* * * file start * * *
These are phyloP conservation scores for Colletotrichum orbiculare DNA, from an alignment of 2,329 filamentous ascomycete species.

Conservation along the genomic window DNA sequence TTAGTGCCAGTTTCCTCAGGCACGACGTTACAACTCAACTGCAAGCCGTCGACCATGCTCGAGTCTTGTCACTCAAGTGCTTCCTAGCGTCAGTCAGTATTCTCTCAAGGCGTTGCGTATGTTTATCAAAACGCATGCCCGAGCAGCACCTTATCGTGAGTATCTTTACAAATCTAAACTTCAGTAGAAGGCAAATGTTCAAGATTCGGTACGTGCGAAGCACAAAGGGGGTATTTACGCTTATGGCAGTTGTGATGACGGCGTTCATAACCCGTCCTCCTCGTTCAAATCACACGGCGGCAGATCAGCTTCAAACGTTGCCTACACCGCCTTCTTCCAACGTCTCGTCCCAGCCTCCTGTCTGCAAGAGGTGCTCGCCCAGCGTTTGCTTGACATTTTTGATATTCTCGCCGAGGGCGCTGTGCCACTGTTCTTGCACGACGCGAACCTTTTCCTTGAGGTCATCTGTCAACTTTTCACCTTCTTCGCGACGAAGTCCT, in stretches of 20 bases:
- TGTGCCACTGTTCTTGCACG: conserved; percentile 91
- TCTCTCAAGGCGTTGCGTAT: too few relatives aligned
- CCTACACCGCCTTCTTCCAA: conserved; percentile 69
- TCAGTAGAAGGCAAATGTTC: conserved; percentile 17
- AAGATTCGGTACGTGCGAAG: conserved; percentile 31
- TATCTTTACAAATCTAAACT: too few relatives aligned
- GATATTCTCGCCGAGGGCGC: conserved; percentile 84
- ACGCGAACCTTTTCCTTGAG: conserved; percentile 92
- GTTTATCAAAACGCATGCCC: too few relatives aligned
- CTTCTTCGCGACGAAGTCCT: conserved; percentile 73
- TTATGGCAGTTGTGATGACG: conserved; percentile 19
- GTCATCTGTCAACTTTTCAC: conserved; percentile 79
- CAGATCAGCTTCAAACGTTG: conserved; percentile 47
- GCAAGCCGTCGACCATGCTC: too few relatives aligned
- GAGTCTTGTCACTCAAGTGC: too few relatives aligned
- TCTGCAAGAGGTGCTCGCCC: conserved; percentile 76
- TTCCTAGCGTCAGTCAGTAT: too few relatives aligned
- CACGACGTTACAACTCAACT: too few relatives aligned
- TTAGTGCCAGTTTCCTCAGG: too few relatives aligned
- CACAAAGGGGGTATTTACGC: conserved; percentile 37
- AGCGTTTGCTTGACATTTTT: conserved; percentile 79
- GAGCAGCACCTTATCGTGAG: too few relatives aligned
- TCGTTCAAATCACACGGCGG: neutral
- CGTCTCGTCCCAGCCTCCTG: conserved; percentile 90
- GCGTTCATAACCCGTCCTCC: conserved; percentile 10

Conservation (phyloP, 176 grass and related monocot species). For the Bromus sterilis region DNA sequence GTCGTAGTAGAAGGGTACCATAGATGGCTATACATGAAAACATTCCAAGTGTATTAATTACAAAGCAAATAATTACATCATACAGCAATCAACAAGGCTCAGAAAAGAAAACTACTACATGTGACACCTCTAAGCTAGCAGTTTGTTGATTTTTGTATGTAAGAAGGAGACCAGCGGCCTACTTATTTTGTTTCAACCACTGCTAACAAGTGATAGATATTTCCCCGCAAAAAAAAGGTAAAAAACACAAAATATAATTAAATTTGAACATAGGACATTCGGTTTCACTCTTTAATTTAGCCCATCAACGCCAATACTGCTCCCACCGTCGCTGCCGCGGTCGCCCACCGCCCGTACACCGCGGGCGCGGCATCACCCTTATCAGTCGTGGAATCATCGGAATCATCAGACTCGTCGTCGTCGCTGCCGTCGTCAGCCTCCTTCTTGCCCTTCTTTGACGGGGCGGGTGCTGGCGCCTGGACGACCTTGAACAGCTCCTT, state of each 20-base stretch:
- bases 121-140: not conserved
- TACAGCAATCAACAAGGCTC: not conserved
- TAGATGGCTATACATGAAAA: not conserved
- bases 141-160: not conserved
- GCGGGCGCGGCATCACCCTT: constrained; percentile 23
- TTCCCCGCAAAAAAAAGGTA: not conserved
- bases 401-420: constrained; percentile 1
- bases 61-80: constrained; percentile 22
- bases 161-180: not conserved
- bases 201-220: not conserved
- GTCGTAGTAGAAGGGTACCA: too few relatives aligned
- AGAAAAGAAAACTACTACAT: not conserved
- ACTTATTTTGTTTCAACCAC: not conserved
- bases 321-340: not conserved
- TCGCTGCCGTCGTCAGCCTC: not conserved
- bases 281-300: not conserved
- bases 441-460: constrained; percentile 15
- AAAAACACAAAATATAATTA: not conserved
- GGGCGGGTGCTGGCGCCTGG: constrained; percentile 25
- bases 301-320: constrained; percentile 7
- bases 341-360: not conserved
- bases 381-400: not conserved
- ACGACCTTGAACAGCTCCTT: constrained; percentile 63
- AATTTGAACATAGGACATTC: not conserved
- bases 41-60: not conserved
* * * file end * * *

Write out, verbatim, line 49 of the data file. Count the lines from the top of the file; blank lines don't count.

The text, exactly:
- bases 341-360: not conserved